Sunday, April 22, 2007

Sichuan Garlic Sliced Pork

As Sichuan food is not available in KK, we always have our Sichuan fix in Singapore. However, after Chengdu I found that the Sichuan food we eat in Singapore does not represent the real thing. Authentic Sichuan dishes are spicy and flavorful, with lots of red chili oil, ginger, garlic and Sichuan peppercorns which are numbing yet very fragrant and addictive. The only thing we didn't like is, like all food in China with the exception of cantonese food, the food is usually too oily.

Last night we had a Sichuan feast in my place. We are blessed to know students from all parts of China who are studying in our local university. Three pretty Chinese students, from Chengdu, Jiangxi and Gansu, are going back for summer holidays and Leila, who's from Chengdu, kindly offered to cook us an authentic Sichuan meal.

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Twice-cooked pork

Chunk of pork belly, boiled, sliced and then fried (thus the name of the dish) with bell peppers, onion, ginger and garlic mince, all blended by those essential ingredients: Sichuan peppercorns, red chili oil and Sichuan hot bean paste, preferably that with broad beans. In Chengdu this dish will be much redder and oilier.

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Garlic sliced pork.

Boiled belly pork (which must not be too soft or too hard), sliced and drizzled with a dressing and then chilled. This dish just bursts with all the flavors of peppercorns, garlic and red chili oil.

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Garlic chives with pork.

A simple stir-fry of crunchy sweet garlic chives and pork, blended by a sweet beanpaste sauce.

We were so busy eating we forgot to take a picture of Leila's last dish, the famous scrumptious mapo tofu. The mapo tofu in KK is completely different, totally unauthentic! The several times I've cooked this dish I've been disappointed, until I went to Chengdu and bought prepared Sichuan hotbean paste, and learnt from Leila how to cut the tofu into small cubes and let it simmer long so the flavor invades the tofu.

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Goongbao chicken (photo taken in Chengdu, Sichuan).

Another famous yummy Sichuan dish that's extremely flavorful, sweet and spicy. Goes well with hot rice.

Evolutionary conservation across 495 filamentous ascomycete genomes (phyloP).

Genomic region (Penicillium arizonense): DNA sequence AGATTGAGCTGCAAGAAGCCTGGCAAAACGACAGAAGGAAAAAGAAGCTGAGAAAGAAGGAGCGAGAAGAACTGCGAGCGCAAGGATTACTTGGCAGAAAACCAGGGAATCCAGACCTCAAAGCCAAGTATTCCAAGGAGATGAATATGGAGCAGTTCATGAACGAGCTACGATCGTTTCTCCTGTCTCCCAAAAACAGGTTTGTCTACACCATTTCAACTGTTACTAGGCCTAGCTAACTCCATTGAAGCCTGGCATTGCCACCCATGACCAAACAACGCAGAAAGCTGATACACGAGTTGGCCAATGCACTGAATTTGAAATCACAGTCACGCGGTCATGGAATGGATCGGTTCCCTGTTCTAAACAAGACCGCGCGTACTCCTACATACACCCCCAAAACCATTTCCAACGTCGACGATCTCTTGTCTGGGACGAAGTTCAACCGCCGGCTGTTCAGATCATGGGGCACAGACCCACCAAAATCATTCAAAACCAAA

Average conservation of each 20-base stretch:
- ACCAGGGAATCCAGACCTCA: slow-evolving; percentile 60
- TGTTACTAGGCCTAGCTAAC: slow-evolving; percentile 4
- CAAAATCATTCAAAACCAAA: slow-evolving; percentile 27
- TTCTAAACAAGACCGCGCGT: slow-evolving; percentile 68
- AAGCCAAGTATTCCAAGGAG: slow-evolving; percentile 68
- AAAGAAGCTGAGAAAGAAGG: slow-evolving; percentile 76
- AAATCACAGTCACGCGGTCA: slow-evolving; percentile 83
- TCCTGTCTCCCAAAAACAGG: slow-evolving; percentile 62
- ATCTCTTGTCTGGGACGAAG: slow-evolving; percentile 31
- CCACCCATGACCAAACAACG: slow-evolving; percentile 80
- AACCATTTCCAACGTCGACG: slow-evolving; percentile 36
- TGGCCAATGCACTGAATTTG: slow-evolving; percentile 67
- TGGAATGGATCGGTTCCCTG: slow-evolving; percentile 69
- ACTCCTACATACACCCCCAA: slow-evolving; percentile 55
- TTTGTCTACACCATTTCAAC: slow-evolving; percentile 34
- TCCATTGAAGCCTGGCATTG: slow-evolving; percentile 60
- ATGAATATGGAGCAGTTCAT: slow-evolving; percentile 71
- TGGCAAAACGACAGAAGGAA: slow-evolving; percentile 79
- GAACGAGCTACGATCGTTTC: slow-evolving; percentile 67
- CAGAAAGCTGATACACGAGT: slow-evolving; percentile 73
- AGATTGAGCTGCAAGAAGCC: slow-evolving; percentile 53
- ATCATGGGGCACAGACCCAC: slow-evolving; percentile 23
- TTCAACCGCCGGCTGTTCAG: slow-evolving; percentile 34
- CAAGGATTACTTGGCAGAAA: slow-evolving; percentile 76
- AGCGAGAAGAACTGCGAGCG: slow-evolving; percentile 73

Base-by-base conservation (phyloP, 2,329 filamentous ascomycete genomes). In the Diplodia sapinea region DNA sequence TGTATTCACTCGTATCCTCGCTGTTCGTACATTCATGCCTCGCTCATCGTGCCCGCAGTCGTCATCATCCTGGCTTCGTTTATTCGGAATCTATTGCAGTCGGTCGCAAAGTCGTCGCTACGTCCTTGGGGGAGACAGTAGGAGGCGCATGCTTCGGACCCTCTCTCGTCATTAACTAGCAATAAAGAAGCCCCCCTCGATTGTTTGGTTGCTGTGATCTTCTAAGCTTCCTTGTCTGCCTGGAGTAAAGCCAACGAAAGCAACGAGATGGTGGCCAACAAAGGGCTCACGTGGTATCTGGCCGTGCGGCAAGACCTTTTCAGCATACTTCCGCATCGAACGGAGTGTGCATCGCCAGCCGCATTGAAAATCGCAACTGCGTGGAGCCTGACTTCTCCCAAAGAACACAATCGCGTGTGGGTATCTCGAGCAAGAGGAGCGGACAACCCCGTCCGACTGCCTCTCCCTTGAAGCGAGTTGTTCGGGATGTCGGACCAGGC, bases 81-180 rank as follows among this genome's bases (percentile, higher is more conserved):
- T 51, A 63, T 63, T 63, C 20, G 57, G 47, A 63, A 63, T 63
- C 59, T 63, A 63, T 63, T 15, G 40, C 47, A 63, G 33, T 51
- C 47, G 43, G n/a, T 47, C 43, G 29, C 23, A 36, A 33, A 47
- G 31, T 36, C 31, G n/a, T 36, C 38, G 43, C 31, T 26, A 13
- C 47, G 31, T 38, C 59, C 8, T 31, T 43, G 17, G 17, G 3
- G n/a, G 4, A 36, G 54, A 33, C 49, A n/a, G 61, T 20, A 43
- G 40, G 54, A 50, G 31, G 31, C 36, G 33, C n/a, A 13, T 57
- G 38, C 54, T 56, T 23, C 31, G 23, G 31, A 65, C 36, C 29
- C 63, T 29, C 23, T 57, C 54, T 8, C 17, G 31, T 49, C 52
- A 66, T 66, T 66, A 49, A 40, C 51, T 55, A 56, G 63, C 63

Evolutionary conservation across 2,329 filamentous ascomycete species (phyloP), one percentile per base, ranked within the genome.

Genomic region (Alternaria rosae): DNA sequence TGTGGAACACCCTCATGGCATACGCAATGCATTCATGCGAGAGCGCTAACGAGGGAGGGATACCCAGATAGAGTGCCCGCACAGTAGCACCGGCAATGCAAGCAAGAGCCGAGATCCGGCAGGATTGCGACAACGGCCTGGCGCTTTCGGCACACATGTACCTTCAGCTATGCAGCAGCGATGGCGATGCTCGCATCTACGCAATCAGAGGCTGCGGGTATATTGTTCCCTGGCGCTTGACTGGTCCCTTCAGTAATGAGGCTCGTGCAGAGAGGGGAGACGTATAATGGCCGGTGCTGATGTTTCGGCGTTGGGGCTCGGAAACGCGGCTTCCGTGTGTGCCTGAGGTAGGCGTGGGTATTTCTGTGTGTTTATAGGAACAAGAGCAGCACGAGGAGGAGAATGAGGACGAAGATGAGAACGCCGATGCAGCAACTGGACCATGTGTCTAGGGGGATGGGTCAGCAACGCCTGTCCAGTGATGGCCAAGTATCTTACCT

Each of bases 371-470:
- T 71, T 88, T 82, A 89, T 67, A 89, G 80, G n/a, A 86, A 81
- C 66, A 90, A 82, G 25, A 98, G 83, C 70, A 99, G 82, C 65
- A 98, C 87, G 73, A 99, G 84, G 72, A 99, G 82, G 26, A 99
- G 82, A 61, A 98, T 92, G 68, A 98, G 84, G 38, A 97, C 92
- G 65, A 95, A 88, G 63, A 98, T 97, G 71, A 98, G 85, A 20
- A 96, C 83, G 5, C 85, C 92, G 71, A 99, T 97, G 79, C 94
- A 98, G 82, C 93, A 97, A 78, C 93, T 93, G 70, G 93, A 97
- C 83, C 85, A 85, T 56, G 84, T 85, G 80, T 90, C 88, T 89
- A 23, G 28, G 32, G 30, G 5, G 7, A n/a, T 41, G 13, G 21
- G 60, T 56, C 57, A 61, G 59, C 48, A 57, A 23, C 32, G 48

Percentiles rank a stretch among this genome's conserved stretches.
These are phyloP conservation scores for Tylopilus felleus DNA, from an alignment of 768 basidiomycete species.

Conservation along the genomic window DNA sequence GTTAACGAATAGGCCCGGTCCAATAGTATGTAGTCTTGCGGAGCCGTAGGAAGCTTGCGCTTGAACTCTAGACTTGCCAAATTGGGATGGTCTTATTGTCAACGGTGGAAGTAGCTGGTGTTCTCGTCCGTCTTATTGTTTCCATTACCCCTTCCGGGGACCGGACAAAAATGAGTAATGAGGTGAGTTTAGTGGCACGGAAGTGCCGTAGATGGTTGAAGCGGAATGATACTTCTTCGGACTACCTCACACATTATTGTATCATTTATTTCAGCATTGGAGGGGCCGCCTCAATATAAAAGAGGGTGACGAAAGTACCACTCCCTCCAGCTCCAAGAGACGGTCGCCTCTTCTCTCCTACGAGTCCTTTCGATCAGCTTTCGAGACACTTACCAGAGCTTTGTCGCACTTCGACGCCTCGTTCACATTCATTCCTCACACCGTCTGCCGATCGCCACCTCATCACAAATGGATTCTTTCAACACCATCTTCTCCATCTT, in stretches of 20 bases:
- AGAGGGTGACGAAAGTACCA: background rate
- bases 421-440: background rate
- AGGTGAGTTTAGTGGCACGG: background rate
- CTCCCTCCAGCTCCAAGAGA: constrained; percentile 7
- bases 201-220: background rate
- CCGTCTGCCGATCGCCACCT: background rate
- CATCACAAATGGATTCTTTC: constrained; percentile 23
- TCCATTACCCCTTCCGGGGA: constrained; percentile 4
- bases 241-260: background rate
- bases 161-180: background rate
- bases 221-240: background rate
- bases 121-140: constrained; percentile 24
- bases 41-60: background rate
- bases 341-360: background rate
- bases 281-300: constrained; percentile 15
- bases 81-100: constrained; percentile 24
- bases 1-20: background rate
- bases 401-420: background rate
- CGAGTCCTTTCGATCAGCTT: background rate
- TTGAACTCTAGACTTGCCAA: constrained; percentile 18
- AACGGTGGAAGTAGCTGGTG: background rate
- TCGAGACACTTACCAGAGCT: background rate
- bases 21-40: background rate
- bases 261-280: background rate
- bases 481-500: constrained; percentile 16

Of all the above, the garlic pork is the easiest to make so here's the recipe.

Sichuan Garlic Sliced Pork

1/2 kg pork belly, not too lean or fatty
6 garlic cloves, smashed and finely minced
1 tablespoon ginger, pounded and very finely minced
2 tablespoon light soy sauce
1 tsp fine sugar
a pinch of msg
red chili oil (preferably home-made)
Sichuan peppercorn oil and fried peppercorns

1. Scald the pork belly (uncut, in a chunk) with boiling water.
2. Put pork into a pot, add enough water to cover, add a piece of thumb-sized ginger and boil till cooked.
3. After 40 minutes or so, test with a fork. If too soft, it'll be hard to slice thinly.
4. Let the pork cool so it'll be easier to slice. You can chill it too.
5. Meanwhile, mix the first 6 ingredients well, till the sugar is dissolved. Season to taste. (Or, as Leila does it, sprinkle the pork layers with the ingredients one by one).
6. Slice the pork thinly against the grain and arrange it on a plate in a single layer. Drizzle the dressing over, then drizzle the peppercorn oil and fried peppercorns, then repeat with another layer. Finally sprinkle some fresh coriander leaves over and chill till ready to eat.

Note (edited): Make your own red chili oil by heating up some veg oil till it smokes, then switch off the fire, pour the oil into a heat-proof container (thick glass jar) in which the chili flakes are already put. If the oil is too hot, the chili flakes will burn and become bitter. If oil is too cold, the flavor and color won't develop. When the oil runs low, add hot oil to it again but be careful about the jar. Make Sichuan peppercorn oil by heating up the oil until it almost smokes, let it cool a little (too hot n the delicate peppercorns will burn), then add the peppercorns into the oil and pour it into a heat-proof container.

1 comment:

Johnathan Oh said...

Hi Terri, you lazy bum! You should give other recipes as well! just kidding :p Sorry for the insolence.

Will try to make the chilli oil. Feel so like eating guotie and shui jiao this coming weekend. Perhaps should try some with beef filligns (Gyoza).

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